The future of the Wilson Pond Dam behind Keene High School was the main focus among those who gathered Tuesday night for the Keene Board of Education’s public hearing on its proposed 2020-21 budget.

The board voted in October to add $450,000 to its operating budget proposal to rehabilitate the eroding dam, contingent on someone agreeing to take ownership — and future responsibility for the structure — after the repairs are done.

But with no agreement struck before the board’s pre-determined deadline of Jan. 3, members voted Saturday to allocate $250,000 for the dam’s removal instead.

“We have no desire to maintain the liability of that dam,” said Jim Carley, chairman of the board’s facilities committee, at Tuesday’s hearing at Keene High. “This is not something that an educational entity should be spending $25 on, let alone $250,000 to $450,000.”

Carley noted that there is still time for a third party to take ownership of the dam. If that happens, he said the district could tap into other resources to make up for the additional $200,000 not budgeted for repairs.

Still, a handful of community members wanted the dam to stay put. Longtime Keene resident Jim Phippard, whose Arch Street home overlooks the dam, said getting rid of it would significantly lower his property’s value.

“I’m assessed an additional $20,000 a year in property value because I have frontage on the pond,” he said.

Former Keene mayor Kendall W. Lane mentioned the lengthy process the district would need to go through to remove the dam.

“This is not something where time is of the essence. It’s not something that’s going to happen overnight,” he said. “I’m not sure why that money was taken out because you’re looking at a two- to three-year process before any action gets taken to remove that dam.”

The dam, according to previous state inspections, is in very poor condition and leaking in several places.

After Tuesday’s hearing, N.H. School Administrative Unit 29 Chief Financial Officer Tim Ruehr said that in its current condition, the dam will fail its next inspection, and officials are trying to plan ahead.

Another line item some residents voiced concern about in the proposed $68,865,207 budget was what they considered inadequate funding allotted for repairs to Keene High School’s track.

During Saturday’s vote, the board reduced those funds by $60,000, leaving $290,000 for the project. The board learned the vendor could use a three-eighths-inch surface material to repair it — rather than half an inch like Keene Middle School’s track — and opted to budget for the alternative due to cost.

Finance Committee Chairwoman Dawn Mutuski told The Sentinel this past weekend the change in thickness wouldn’t diminish the track’s safety.

But former board member Ed Murdough called the track “a disgrace” and said it needs to be addressed.

He suggested putting together a $5 million project, paid for through a 10-year municipal bond, to revamp all of Alumni Field, instead of just the track.

“I believe it’s a much better use of community resources with a much bigger bang for your buck, much bigger benefit, than putting a Band-Aid on a track that, even after it’s fixed, will not be suitable for competition,” he said.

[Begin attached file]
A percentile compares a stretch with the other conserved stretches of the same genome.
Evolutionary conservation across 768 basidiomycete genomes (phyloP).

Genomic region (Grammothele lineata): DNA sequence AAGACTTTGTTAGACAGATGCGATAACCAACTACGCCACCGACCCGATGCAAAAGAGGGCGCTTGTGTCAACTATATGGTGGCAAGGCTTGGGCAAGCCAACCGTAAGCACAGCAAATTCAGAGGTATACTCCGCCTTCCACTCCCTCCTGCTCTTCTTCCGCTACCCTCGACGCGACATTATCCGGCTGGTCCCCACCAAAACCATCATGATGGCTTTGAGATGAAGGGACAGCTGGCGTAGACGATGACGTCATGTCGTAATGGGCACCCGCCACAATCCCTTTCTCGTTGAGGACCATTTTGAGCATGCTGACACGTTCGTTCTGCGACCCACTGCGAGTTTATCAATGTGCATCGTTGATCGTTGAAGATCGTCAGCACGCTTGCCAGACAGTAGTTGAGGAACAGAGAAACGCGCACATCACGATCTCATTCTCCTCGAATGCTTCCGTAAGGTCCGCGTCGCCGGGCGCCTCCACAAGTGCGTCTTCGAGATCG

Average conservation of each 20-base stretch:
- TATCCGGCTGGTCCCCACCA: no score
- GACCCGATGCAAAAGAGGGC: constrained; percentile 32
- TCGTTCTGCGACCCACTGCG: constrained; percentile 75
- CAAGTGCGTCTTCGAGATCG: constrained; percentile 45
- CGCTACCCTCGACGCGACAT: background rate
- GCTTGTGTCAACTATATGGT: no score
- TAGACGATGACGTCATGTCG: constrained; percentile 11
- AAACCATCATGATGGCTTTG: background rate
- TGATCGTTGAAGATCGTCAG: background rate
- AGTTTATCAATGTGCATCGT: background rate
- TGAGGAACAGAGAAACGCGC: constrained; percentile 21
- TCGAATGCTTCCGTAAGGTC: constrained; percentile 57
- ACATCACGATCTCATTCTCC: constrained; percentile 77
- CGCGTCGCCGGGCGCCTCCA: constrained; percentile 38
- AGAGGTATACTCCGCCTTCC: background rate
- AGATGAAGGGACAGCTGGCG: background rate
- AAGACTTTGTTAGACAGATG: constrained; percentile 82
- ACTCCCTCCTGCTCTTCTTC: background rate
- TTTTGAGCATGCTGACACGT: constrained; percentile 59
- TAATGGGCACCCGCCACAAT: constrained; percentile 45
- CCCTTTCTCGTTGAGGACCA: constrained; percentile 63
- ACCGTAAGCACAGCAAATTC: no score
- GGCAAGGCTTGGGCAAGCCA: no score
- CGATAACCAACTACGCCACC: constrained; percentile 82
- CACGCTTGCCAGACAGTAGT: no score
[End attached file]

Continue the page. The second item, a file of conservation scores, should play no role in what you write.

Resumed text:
Aside from the reductions for the dam and track projects, other budget proposal cuts the board approved Saturday include trimming $100,000 from the buildings maintenance department, which had planned to use $120,000 for door security keycard upgrades.

Mutuski told The Sentinel that correcting a budget error pertaining to furniture and fixtures at the Cheshire Career Center removed another $3,700 from the proposal.

The budget still includes money for an additional $1.1 million in special education costs, as well as funding for a district-wide workplace safety position and a behavioral interventionist at the middle school — a position that already exists at the district’s elementary schools.

The budget figure doesn’t include the costs of any new employment contracts, which are voted on separately. If those contracts are approved, the costs are added to the 2020-21 operating budget and incorporated into the budget in following years.

The contracts voters will consider:

The Keene Educational Office Personnel Group (21 clerical and administrative support employees). The costs for pay and benefit increases the first year of the four-year contract are $32,268, with a four-year total increase of $296,194.

The Keene Clinical Service Providers (10 speech-language pathologists and six school psychologists). The costs for pay and benefit increases in the first year of the contract are $43,434, with a four-year total increase of $448,820.

The Keene Custodians (28 custodians, three grounds workers, four trades people and a utility person). The costs for pay and benefit increases in the first year are $51,431, with a four-year total increase of $502,707.

After the school board and the Association of Keene Tutors did not reach a contract agreement, voters will be asked to raise $339,938 for the costs of pay and benefit increases in the first year of a four-year contract recommended by a fact-finder. 

Other warrant articles discussed Tuesday night include appropriations to the school buildings maintenance and special education funds.

Voters can discuss and amend the budget proposal and other warrant articles at deliberative session, slated for Feb. 8 at 9 a.m. in Keene High’s auditorium. Elections will be held March 10.

This article has been altered to correct information pertaining to the Association of Keene Tutors.

Olivia Belanger can be reached at 352-1234, extension 1439, or obelanger@keenesentinel.com. Follow her on Twitter @OBelangerKS.